The Daniel Fast has become an increasingly popular way for Christians to participate in a partial fast inspired by the Biblical prophet Daniel. During this 21-day period, followers restrict themselves to a diet of only fruits, vegetables, whole grains, legumes, nuts, seeds, and healthy oils. The purpose is to draw nearer to God through prayer and fasting. But a common question that arises is: can I have cookies on the Daniel Fast?
What are the Daniel Fast food guidelines?
The basic guidelines of the Daniel Fast aim to avoid all processed and artificial foods. Here are the key rules:
- Eat only fruits, vegetables, whole grains, legumes, nuts, seeds, and healthy oils like olive oil.
- Drink only water. Avoid coffee, tea, carbonated drinks, alcohol, and juice.
- Eat only whole, unprocessed foods. Avoid refined flours and sugars.
- Avoid additives like chemicals, colorings, flavorings, and preservatives.
Based on these guidelines, most traditional cookies would not be part of a Daniel Fast diet. Cookies tend to contain processed and artificial ingredients like refined sugars, chemical leavenings, and preservatives. Even if you bake them at home, the white flour and brown sugar generally used in cookie recipes would not align with the whole food restrictions of the fast.
Are there any Daniel Fast compliant cookies?
While traditional cookies don’t fit the Daniel Fast criteria, there are some modified recipes you could make that would be considered compliant:
- Oatmeal cookies: Using 100% whole oats and natural sweeteners like maple syrup or dates.
- Nut cookies: Made with almond or cashew butter and naturally sweetened with honey or fruit purée.
- Fruit and seed cookies: Using dried fruit, nuts, seeds, coconut, and spices for flavor.
- Bean cookies: With a base of blended white beans to provide a dough-like texture.
Some acceptable cookie ingredients could include:
- Whole oats
- Nut butters
- Dried fruit like dates, figs, raisins
- Nuts and seeds like almonds, walnuts, sunflower seeds
- Honey, maple syrup, or molasses as a sweetener
- Pure extracts like vanilla, almond, or peppermint
- Coconut oil, avocado oil, olive oil, or sunflower oil
- Flour alternatives like almond flour or coconut flour
- Spices like cinnamon, ginger, nutmeg
As long as you avoid refined sugars, flours, and artificial ingredients, you may be able to come up with a compliant cookie recipe to satisfy a sweet craving during the Daniel Fast.
Should you have cookies during the Daniel Fast?
While it may be possible to bake Daniel Fast approved cookies, some would argue you should still limit or avoid them altogether during the 21 days. Here are some reasons why cookies and other sweet baked goods may be counterproductive:
- Sugar cravings: Eating sweets can trigger more cravings and make it harder to stick with the fast.
- Hunger levels: Cookies don’t offer lasting fullness and satisfaction.
- Nutrition: Cookies often lack nutrient density.
- Time investment: Baking cookies takes extensive time and planning.
- Portion control: It can be easy to overindulge in cookies.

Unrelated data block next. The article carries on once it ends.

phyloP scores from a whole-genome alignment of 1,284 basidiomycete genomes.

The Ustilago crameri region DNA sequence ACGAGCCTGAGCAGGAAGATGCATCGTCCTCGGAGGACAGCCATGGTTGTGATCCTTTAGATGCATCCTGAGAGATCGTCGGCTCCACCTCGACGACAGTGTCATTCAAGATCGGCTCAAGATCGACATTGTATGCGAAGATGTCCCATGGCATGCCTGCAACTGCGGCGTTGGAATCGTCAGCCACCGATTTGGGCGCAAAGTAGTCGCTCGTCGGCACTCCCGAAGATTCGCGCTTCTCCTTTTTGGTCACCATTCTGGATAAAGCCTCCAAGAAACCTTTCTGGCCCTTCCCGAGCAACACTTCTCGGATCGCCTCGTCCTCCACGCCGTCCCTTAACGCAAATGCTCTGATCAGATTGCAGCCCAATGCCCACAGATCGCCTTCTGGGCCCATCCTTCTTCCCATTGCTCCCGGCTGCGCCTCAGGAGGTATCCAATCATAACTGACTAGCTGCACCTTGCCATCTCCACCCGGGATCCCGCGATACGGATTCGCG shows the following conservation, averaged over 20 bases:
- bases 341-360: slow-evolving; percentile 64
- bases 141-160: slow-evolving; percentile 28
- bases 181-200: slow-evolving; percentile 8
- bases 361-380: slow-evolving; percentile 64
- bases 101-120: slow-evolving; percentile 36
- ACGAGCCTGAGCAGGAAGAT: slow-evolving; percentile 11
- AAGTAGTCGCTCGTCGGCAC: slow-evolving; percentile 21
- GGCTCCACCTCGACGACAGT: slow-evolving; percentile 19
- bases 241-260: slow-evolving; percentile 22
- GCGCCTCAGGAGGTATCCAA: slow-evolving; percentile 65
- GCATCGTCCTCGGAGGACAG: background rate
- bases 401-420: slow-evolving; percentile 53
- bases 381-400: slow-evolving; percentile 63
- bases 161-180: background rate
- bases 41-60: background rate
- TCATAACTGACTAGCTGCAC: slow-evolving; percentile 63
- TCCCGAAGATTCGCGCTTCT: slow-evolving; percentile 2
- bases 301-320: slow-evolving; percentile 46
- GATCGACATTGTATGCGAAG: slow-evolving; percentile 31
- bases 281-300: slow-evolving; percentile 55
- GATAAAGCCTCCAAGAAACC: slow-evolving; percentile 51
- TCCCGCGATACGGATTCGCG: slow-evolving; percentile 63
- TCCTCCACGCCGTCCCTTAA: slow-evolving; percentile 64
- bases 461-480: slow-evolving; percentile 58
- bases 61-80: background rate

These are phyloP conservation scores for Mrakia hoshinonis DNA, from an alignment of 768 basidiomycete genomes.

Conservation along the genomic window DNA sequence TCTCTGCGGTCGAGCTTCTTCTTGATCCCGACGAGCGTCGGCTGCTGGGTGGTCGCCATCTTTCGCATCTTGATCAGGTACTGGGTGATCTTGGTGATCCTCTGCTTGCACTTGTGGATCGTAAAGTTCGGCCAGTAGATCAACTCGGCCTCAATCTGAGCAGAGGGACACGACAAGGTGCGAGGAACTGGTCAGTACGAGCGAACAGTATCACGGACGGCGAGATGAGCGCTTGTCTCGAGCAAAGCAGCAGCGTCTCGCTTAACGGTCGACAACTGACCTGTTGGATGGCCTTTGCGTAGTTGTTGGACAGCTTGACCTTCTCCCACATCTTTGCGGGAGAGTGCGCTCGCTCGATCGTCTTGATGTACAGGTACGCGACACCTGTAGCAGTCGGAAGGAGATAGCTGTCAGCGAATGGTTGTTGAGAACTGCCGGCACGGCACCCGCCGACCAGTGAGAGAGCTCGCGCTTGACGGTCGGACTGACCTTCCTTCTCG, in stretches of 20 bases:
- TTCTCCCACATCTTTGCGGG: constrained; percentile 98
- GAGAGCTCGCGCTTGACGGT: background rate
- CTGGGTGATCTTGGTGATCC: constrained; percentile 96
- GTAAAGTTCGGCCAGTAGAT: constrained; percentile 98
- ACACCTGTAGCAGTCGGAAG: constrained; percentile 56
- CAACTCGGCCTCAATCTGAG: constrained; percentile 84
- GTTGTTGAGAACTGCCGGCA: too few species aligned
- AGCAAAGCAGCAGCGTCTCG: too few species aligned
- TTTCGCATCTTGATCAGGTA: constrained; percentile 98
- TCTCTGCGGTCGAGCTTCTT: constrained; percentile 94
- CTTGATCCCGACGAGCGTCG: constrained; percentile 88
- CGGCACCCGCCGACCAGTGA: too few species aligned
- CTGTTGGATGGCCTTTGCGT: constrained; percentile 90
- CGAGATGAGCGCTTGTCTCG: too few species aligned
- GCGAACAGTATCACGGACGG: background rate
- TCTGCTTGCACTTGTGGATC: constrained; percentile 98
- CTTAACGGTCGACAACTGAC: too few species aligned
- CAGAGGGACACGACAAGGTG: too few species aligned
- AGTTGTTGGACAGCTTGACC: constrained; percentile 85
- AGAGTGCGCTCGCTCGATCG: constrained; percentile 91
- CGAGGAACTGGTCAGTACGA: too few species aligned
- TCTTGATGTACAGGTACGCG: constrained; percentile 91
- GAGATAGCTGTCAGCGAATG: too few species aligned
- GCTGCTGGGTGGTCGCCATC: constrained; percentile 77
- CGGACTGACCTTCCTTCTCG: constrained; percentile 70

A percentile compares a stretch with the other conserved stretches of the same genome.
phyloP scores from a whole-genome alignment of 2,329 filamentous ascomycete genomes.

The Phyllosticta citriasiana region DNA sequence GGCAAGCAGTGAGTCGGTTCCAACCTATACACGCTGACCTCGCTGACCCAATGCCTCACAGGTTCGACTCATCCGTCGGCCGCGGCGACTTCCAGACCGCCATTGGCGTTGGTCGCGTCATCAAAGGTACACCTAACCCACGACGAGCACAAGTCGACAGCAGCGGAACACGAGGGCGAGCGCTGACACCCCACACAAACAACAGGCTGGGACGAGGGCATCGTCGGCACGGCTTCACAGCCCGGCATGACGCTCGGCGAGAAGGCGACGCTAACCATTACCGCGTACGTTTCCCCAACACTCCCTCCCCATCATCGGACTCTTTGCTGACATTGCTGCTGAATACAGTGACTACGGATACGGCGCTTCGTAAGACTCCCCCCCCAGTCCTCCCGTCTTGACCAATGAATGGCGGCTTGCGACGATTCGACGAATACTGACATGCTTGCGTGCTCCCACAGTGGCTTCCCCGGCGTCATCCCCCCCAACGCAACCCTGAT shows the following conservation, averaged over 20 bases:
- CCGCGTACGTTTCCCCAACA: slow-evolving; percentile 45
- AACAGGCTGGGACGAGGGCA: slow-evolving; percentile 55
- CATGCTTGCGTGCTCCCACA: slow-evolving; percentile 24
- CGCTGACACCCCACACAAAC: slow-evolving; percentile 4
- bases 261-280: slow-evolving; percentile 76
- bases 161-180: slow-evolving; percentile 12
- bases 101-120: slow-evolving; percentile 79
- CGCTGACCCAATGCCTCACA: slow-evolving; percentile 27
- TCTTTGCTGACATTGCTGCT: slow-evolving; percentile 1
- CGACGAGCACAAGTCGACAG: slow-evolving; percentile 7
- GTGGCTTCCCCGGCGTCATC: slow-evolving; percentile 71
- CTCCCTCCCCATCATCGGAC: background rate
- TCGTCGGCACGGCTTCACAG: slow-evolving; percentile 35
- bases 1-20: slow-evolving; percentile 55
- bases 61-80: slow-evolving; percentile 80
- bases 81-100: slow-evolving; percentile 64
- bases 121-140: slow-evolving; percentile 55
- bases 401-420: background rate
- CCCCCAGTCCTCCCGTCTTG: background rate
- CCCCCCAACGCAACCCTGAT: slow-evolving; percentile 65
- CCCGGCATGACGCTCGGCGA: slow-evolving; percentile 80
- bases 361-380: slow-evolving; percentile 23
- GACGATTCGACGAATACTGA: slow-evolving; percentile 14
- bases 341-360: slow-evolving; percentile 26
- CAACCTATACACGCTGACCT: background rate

That being said, an occasional compliant cookie may be a reasonable treat for some doing the Daniel Fast, depending on your goals. Strict adherents, however, may choose to avoid sweets altogether during the 21 days.
Tips for avoiding cookies and sweets on the fast
Here are some suggestions if you want to avoid cookies and other sweets while doing the Daniel Fast:
- Keep tempting foods out of the house so they aren’t staring you in the face.
- Stay busy with activities so you don’t have time dwelling on food cravings.
- Drink plenty of herbal tea or water when a craving hits.
- Go for a walk or do another form of exercise.
- Practice positive self-talk and remind yourself why you are fasting.
- Find accountability through fasting with a group or prayer partner.
- Focus on the Biblical reasons for fasting and connect with God in deeper ways.
It’s normal to miss sweets and other restricted foods during a fast. But keeping your higher purpose in mind can help you push past the temporary desire for a cookie.
Healthy cookie alternatives
If you want the taste and texture of a cookie without straying from the Daniel Fast guidelines, here are some recipe ideas to try:
No-Bake Fruit and Nut Cookies
- Dried apricots, raisins, cranberries or other dried fruit
- Walnuts, almonds, pecans
- Sunflower seeds, pumpkin seeds, flax seeds
- Shredded coconut
- Cocoa or cacao nibs (optional)
Pulse dates in a food processor until a sticky paste forms. Add remaining ingredients and pulse until evenly incorporated. Scoop tablespoon sized portions and press together to shape into cookies. Refrigerate until firm.
3-Ingredient Banana Oat Cookies
- Mashed ripe bananas
- Rolled oats
- Almond butter
Mash bananas well and combine with oats and almond butter. Portion onto a baking sheet and bake at 350F for 15 minutes. Allow to cool before serving.
Chickpea Cookie Dough Bites
- Cooked chickpeas
- Peanut or almond butter
- Quick oats
- Maple syrup or other liquid sweetener
- Chocolate chips or cacao nibs (optional)
Blend chickpeas until smooth. Add remaining ingredients except chocolate and mix well. Stir in chocolate if desired. Form into balls and chill before serving.
The bottom line
Most traditional cookies do not comply with Daniel Fast guidelines due to containing processed ingredients like refined sugars and flours. However, it is possible to adapt cookie recipes to use wholesome ingredients that align with the fast’s emphasis on natural, minimally processed plant foods. Some may choose to avoid sweets altogether on the Daniel Fast while others could consume them in moderation. Focusing on the spiritual purpose of fasting and keeping tempting foods out of sight can help overcome cravings. With creativity, you can make healthy cookie alternatives to satisfy a sweet tooth when needed.